Taking care of your string will extend its life and provide endless hours of happy shooting. Here's are a few things to keep in mind:
Keep your end loops together to make sure you don't lose your twists. This will help keep your brace height consistent.
Do not bend your serving when you store your string. That goes for both the end servings and the center servings. If you do it could cause issues like this:
You can fold up your string by bending the string material.
Do not leave your bow strung. When you are not shooting unstring your bow, even if you don't completely disassemble it. Not keeping tension on your string all the time can help your string last longer. Unlike compound materials, recurve and longbow materials are designed to have a little stretch. Keeping the bow strung for long periods of time reduces that and shortens the life of your string.
Care & Maintenance
Wax your string on a regular basis. If you don't feel any wax on your string or if you are starting to see it get a bit fuzzy, it's time to wax. It's best to just get in the habit of doing this on a regular basis and it can help extend the life your string.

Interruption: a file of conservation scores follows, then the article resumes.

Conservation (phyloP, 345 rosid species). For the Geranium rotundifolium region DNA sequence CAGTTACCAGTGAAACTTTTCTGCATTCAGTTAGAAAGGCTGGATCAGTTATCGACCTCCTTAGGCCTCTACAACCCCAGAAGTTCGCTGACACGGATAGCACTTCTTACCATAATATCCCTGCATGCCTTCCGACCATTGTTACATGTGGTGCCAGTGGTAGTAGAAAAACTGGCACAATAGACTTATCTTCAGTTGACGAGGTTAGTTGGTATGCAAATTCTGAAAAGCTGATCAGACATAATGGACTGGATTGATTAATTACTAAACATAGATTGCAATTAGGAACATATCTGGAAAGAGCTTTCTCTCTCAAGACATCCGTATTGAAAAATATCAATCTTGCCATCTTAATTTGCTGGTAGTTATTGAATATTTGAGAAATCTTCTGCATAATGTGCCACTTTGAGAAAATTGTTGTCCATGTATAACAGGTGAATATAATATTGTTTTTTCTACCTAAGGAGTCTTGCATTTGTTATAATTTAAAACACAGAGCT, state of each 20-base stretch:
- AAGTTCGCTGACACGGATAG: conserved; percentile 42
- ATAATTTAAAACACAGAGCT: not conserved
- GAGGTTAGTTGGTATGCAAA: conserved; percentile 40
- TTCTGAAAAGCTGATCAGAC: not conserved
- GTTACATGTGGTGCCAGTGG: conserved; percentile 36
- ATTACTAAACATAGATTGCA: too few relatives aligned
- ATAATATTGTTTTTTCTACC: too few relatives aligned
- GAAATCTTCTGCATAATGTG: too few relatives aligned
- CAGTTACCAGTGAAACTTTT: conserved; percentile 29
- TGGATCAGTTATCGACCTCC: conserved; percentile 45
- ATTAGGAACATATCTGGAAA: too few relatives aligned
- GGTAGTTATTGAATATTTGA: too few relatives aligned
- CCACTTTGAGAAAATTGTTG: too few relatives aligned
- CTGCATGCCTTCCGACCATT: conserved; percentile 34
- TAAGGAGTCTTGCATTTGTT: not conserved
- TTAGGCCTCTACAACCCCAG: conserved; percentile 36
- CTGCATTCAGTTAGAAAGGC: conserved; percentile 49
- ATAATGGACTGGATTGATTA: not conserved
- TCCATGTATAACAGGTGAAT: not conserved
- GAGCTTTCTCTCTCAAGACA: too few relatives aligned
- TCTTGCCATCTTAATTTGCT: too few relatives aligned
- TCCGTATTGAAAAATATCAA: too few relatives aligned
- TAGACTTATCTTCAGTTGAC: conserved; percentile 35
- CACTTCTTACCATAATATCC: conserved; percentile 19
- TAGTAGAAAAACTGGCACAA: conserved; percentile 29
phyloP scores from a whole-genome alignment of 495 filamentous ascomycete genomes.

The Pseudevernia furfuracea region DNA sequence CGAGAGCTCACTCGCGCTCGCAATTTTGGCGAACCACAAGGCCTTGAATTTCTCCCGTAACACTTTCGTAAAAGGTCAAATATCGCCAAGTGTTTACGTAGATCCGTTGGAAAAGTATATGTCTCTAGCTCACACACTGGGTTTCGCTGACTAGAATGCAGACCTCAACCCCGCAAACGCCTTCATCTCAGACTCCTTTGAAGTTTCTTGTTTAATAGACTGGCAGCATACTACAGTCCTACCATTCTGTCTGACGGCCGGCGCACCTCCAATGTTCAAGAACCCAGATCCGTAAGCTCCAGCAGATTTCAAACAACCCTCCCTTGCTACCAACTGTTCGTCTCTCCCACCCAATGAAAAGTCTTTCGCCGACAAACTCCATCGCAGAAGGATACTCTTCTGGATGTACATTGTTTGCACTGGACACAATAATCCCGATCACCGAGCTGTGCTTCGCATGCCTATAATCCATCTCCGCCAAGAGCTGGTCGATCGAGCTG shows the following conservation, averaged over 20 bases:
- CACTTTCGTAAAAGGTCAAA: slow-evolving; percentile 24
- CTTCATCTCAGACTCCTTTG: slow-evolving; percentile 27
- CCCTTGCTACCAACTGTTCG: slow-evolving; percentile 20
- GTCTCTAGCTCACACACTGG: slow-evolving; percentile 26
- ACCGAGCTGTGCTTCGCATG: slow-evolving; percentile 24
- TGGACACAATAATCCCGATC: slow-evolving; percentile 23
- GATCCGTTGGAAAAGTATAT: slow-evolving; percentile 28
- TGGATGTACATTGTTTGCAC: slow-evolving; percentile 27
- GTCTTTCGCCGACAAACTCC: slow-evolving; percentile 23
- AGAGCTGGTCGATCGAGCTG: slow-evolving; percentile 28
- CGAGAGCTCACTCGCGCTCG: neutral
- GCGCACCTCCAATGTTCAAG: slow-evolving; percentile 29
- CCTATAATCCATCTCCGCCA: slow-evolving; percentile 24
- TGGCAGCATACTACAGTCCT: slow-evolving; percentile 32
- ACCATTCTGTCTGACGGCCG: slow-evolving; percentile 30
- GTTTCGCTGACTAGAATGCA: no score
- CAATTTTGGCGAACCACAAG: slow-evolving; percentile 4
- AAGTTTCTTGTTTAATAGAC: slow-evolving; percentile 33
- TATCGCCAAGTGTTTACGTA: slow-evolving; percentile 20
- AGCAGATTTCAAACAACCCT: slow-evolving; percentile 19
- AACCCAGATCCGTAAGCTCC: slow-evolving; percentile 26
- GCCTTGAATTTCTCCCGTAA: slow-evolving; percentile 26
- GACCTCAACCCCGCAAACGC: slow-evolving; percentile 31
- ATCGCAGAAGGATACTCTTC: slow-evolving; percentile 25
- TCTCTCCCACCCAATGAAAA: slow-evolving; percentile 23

Keep away from sharp objects ... for obvious reasons
Also fire. Keep it away from fire.
Also Water. Just keep it away from all the elements. A wet string is heavier and shoots much differently than a dry one. If a string does get wet let it dry out or at the very least pluck it prior to shooting to get as much water out as possible.
When stringing, make sure the string is in the limb groove before releasing all pressure from the bow stringer.
Every effort should be taken to avoid knots in your string. If they are tight they are next to impossible to get out without damaging the string material.
When stringing your bow, the large loop goes on the top limb and the small loop goes on the bottom limb. The top loop is designed to slide down the limb when unstringing. The bottom loop is not. Allowing the bottom loop to slide down the length of the limb can force it open wider than it was built to be and damage the serving material, exposing the string material beneath. This is to be avoided.
When is it time for a new string?
Even the most meticulously cared for strings need replacement after a while just because the string material eventually has no stretch left to it and the shot feels more dead. It’s kind of like sneakers. You often don’t realize how bad your old ones were until you get new ones. When in doubt, it's always a good idea to have a new string on hand and ready to go in case anything happens to your primary string.
Following this simple guide will help you get the most out of your string and enjoy lots of great shooting!